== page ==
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Sea of Galilee Boat by LyleK1 - SE Miller - 1/20 scale


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Getting down to the nitty-gritty!

Stern cap installed:

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Mast work is pretty simple on this build. The mast was preformed and required nothing except sanding and a couple of holes drilled near the top to handle the rigging later on. I added a halyard cleat to the aft side of the mast. I made it out of walnut because every time I tried making it with the stock wood, it would split! After the fourth one... I switched wood!

I also added the mast step and used a piece of brass rod to ensure a solid joint:

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And then glued it into place. On my build, I measured forward 7.5 inches from the stern and cut away some of the partial ribs to make room for the mast step and mast. Double-checked the alignment on both axis:

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Any minor adjustments can be done with the rigging. But actually it's pretty well aligned.

Mast done!

Looking at another build log awhile back, I saw some deck boards that I think would have been appropriate for the time period and the boat. I decided to use a similar pattern but maybe a bit more primitive than his work. If I can find it again, I'll give credit.

Used some Basswood just for a bit of change for the deck:

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Time for a coating of the finish. I followed the advise of the kit designer and used Amber Shellac. I've never worked with it but found it to be really easy to use:

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I like the look and after some rubbing with steel wool, I like it even more!

Now that the main structure is done, it's time to get busy on the bits and pieces:

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Pictured above are the oars, rudders, seats, oar locks and davit pieces. I started by sanding all the pieces and then went on to assembly the 4 oar locks:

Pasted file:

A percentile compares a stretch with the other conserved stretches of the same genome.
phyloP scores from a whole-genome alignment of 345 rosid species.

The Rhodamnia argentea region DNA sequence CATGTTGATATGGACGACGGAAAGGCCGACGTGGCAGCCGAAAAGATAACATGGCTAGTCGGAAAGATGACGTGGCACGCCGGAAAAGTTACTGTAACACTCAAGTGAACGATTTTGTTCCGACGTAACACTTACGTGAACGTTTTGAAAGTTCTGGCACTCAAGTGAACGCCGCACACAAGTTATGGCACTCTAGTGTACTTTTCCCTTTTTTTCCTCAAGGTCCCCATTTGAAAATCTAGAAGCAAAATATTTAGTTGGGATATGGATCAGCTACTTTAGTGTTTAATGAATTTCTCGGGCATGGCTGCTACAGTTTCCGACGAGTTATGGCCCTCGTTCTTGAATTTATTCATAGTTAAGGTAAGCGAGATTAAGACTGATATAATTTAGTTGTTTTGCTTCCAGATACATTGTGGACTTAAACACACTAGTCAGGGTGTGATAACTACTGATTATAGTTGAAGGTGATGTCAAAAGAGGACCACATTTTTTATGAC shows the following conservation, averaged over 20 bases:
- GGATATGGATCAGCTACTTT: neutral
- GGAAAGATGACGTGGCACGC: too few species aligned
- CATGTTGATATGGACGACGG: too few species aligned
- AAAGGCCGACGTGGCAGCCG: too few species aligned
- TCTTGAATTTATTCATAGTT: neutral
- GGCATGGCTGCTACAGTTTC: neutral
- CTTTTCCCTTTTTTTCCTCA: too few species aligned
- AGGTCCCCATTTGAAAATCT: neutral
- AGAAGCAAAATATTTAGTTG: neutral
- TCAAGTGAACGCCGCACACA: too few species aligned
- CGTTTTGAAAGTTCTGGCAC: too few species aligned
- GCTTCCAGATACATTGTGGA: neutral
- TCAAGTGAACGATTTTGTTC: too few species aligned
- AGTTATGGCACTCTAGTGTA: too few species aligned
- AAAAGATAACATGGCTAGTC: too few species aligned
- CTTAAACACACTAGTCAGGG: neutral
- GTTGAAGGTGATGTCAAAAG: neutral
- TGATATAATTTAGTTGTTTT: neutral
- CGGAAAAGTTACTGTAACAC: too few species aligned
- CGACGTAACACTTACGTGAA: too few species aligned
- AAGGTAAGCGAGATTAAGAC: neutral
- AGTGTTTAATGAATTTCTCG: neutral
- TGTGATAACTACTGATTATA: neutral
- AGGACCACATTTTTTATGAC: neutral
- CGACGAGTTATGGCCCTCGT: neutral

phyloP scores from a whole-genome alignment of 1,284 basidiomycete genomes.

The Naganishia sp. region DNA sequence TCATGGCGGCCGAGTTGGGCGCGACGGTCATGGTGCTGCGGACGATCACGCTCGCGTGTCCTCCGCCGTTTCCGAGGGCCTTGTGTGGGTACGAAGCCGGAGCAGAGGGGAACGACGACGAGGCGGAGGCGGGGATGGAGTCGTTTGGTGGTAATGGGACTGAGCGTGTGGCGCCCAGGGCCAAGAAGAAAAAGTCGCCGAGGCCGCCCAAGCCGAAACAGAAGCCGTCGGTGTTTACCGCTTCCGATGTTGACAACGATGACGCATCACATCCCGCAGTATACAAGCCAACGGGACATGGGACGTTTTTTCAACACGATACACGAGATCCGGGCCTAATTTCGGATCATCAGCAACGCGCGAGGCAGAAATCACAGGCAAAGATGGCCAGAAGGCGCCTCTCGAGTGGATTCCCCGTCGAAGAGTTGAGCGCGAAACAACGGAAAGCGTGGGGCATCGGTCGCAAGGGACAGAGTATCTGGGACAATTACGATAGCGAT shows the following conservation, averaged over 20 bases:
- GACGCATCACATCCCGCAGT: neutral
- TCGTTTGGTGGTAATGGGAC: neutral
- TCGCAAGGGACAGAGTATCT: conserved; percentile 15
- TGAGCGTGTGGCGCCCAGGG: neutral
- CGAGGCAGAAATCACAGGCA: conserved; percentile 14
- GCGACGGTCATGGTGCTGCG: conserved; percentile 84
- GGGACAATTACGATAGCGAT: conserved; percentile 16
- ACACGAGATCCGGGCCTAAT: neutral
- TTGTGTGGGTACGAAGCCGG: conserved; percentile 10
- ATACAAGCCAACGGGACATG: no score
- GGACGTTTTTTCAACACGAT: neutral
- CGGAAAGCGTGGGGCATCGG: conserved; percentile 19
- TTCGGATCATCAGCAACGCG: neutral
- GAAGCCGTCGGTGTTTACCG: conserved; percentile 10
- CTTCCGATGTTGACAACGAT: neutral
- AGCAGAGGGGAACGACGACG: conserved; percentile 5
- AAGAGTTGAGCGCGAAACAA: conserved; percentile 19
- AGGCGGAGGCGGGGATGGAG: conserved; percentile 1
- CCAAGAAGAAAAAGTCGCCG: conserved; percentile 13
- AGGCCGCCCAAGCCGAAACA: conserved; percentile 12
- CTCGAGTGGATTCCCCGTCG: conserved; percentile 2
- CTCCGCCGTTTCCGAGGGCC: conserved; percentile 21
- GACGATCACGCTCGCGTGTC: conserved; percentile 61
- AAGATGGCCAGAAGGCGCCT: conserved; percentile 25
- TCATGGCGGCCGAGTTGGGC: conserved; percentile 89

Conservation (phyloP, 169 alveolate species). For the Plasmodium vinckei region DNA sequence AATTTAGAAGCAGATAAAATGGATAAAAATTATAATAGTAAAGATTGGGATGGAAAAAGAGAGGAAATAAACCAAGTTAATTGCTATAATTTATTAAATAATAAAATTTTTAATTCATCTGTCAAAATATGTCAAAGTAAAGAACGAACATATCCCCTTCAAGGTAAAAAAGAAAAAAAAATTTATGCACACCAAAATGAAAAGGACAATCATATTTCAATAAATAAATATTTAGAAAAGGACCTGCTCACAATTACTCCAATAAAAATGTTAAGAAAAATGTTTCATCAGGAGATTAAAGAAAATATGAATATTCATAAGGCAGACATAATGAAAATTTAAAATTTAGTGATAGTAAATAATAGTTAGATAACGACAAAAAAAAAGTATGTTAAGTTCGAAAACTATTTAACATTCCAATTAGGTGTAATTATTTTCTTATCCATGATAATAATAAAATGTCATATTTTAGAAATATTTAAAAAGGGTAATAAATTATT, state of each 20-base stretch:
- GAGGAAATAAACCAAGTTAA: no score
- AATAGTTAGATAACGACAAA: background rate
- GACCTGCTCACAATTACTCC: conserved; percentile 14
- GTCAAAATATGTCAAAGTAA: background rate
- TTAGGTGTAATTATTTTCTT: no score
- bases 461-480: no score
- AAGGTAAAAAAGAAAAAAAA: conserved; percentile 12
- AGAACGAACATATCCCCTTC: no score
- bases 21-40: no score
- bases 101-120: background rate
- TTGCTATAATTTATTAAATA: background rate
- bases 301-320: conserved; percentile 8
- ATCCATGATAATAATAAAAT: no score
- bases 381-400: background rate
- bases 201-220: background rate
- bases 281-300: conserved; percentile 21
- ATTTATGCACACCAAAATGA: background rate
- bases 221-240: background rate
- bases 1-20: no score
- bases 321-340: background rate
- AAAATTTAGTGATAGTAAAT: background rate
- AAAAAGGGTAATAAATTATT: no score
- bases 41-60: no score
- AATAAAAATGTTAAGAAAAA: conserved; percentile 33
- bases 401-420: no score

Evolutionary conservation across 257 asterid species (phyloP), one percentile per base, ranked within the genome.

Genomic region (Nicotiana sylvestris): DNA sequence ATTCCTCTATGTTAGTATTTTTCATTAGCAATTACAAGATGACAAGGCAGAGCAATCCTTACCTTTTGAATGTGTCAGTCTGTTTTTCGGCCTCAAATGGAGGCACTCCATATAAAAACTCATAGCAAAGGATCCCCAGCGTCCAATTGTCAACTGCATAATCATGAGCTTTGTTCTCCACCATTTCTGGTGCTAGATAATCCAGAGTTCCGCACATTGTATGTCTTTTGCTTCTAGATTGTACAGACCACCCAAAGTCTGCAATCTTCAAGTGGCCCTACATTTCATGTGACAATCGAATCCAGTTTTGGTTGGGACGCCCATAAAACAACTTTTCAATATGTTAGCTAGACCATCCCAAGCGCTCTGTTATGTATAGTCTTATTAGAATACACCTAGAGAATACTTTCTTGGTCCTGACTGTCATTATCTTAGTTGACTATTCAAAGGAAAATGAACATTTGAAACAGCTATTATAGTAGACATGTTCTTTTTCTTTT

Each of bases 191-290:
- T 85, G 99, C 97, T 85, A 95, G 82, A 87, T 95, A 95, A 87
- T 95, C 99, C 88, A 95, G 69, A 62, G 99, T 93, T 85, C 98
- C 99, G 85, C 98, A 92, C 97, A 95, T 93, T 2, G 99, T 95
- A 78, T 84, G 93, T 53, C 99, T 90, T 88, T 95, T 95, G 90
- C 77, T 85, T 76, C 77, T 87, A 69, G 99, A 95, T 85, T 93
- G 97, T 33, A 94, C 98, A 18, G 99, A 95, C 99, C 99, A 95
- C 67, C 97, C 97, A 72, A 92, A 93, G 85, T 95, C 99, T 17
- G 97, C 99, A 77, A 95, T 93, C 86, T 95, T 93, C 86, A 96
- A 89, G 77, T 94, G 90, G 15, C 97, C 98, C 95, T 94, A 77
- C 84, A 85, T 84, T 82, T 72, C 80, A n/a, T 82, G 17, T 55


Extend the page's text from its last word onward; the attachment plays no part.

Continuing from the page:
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Some shaping with a round file and these will be ready for a little touch-up sanding and shellac and then be ready to install.

Work continues tomorrow and through the weekend!
 

 

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Lyle,

 

    Looking good.  I like the finish.

 

    The excavation report indicates that there may have been floor boards/deck boards as you have modeled.  Floor boards were not found with the wreck, but this is easily explained since they would have been salvaged before the boat was abandoned.

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4 hours ago, Chuck Seiler said:

Lyle,

 

    Looking good.  I like the finish.

 

    The excavation report indicates that there may have been floor boards/deck boards as you have modeled.  Floor boards were not found with the wreck, but this is easily explained since they would have been salvaged before the boat was abandoned.

 

Interesting that the book I read did not mention floor boards.

There must have been an updated version of the book several years after the original was written.

I know the work to save the boat took several years.

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    As I mentioned in my log, there were 2 documents-the book and the report.  The report can be downloaded from the net.  From a quick glance, 75-90% of the material is the same, but each has some stuff the other does not.